AD: I went to Clarion West in 1995 and at that point the Internet was barely a thing. I got my very first dial-up e-mail account so I could be in touch with my wife and I can’t remember it being useful, at that time, for anything else. (I did try going into an IRC-type chat room and got mashed by a guy claiming to be a famous comic artist, but that’s beside the point.) Now it’s twenty years later and the Internet is everywhere. I love the Internet, don’t get me wrong. But it almost seems presumptuous to say anything about a Clarion West of the now. The world is different; what do I know? So I’m not going to be the one to tell you to shut off the Facebooks, get off my lawn, and write.

So instead! Consider thinking of Clarion West as a place where you can make bold and possibly unmarketable experiments. Try writing a whole story longhand if you’ve never done that before. Hell, try dictating. Then realize you’re a terrible proofreader and that voice-to-text software doesn’t do well with SF lingo and cry a few tears before going back to work. Try that completely ludicrous second person present POV story that you’re afraid is too pretentious for words. Write the thing about aliens who bleed from the eyebrows. Explore the inner longings of semi-sentient esophageal camera equipment on Venus. You can write neat, sane, tidy, and hopefully salable stories when you go home, but bust out the weird stuff, at least once, for your classmates. Mad scientist your face off! Be rowdy. Be an excellent human face to face, but on the page put down the things that will get you banned from grade schools! Dig up stories you wouldn’t tell a psychiatrist on your deathbed, turn them into fiction and, y’know, just see how it goes.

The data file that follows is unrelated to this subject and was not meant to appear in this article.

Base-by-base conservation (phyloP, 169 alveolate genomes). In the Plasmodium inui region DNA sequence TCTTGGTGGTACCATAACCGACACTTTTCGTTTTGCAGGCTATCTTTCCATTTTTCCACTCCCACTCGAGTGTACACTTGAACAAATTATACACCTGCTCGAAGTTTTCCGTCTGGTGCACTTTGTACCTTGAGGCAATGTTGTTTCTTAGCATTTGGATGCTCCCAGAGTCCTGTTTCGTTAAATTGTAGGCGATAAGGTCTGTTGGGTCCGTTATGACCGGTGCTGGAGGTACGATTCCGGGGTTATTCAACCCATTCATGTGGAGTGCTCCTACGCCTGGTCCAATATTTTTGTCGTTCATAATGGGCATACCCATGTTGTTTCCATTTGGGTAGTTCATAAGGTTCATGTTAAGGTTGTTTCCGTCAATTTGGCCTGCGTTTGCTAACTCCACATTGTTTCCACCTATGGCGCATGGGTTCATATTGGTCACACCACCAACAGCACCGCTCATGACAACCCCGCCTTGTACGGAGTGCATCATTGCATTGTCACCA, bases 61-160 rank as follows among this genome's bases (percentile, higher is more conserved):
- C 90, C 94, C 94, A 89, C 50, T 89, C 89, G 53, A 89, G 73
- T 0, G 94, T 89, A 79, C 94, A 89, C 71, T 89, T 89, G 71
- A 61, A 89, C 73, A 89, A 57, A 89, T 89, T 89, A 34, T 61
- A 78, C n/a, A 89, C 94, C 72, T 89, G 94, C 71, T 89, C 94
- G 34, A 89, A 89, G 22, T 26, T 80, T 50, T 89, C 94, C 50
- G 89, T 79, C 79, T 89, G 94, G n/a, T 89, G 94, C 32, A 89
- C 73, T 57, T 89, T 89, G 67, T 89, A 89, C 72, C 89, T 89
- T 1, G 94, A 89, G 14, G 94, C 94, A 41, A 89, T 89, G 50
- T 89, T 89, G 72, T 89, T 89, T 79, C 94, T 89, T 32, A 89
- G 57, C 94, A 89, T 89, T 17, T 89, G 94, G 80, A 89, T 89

I say this not only as a writer, but as a UCLA Writers’ Extension Program instructor whose favorite student novels, time and again, are about things that would give your grandpa the vapors.

These student writers I’m talking about, they’re fearless. They go for it. So my one piece of advice, is to jump off literary cliffs for six weeks this summer. How else are you gonna learn?